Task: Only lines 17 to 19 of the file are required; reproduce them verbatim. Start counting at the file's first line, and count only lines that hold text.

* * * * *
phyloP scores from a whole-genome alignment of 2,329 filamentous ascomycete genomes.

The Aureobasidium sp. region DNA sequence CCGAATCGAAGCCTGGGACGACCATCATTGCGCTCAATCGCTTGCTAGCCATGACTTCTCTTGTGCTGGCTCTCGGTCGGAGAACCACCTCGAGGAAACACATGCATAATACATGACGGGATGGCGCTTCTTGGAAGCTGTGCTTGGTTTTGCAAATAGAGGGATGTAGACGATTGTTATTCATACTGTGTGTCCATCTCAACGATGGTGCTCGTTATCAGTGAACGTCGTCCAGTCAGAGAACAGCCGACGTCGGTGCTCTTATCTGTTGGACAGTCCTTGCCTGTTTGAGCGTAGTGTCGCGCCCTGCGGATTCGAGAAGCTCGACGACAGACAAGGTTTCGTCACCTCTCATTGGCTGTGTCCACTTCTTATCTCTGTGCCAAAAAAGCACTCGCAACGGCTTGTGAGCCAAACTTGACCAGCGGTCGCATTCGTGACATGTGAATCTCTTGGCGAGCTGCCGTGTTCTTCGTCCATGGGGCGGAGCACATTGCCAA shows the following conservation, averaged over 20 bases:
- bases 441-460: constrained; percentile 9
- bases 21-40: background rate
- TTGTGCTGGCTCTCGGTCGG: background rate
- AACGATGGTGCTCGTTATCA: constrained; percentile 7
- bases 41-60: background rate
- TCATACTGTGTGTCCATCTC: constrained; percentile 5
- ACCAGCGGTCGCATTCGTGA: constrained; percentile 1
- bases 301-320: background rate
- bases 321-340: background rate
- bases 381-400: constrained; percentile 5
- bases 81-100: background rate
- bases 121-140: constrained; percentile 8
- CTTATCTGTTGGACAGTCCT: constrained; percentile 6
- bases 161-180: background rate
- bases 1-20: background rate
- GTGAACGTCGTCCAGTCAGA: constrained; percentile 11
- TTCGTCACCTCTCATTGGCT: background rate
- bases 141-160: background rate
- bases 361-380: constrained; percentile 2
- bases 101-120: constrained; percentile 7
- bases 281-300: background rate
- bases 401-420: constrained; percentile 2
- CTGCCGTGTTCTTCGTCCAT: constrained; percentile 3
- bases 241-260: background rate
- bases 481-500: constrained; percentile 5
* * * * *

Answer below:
- bases 1-20: background rate
- GTGAACGTCGTCCAGTCAGA: constrained; percentile 11
- TTCGTCACCTCTCATTGGCT: background rate